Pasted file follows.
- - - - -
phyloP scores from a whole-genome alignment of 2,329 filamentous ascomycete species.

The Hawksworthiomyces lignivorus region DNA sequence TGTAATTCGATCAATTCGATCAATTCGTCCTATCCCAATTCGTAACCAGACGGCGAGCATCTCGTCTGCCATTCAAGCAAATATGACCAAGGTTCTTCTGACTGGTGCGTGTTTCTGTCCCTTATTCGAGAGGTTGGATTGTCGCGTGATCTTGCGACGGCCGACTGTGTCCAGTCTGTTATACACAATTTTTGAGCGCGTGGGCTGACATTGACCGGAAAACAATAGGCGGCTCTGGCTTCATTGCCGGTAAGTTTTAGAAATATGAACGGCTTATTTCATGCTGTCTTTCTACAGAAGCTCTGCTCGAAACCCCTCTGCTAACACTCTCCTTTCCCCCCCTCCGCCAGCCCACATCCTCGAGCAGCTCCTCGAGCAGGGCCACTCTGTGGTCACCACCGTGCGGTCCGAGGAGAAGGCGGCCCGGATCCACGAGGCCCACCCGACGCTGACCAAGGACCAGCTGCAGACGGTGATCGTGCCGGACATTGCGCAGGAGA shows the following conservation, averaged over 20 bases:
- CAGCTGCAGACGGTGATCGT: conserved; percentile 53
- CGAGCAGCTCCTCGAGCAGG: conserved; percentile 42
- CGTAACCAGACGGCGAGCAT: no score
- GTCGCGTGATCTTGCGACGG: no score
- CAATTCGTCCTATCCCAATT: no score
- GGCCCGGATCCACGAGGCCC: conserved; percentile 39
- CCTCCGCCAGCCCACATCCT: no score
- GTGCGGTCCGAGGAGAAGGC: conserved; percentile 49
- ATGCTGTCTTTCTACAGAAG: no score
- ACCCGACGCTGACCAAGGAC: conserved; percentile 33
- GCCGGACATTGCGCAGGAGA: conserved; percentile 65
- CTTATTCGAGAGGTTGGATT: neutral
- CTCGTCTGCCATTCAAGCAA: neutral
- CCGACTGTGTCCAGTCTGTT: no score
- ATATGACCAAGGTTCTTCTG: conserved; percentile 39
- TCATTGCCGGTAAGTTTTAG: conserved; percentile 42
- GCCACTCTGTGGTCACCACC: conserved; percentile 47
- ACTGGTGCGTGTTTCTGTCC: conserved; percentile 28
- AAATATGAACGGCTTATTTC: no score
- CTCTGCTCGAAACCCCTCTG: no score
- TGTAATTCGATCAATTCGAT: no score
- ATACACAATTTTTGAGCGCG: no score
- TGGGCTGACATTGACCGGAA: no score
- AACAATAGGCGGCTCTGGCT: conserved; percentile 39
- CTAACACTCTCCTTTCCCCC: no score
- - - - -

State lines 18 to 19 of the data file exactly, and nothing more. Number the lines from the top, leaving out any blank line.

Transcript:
- TCATTGCCGGTAAGTTTTAG: conserved; percentile 42
- GCCACTCTGTGGTCACCACC: conserved; percentile 47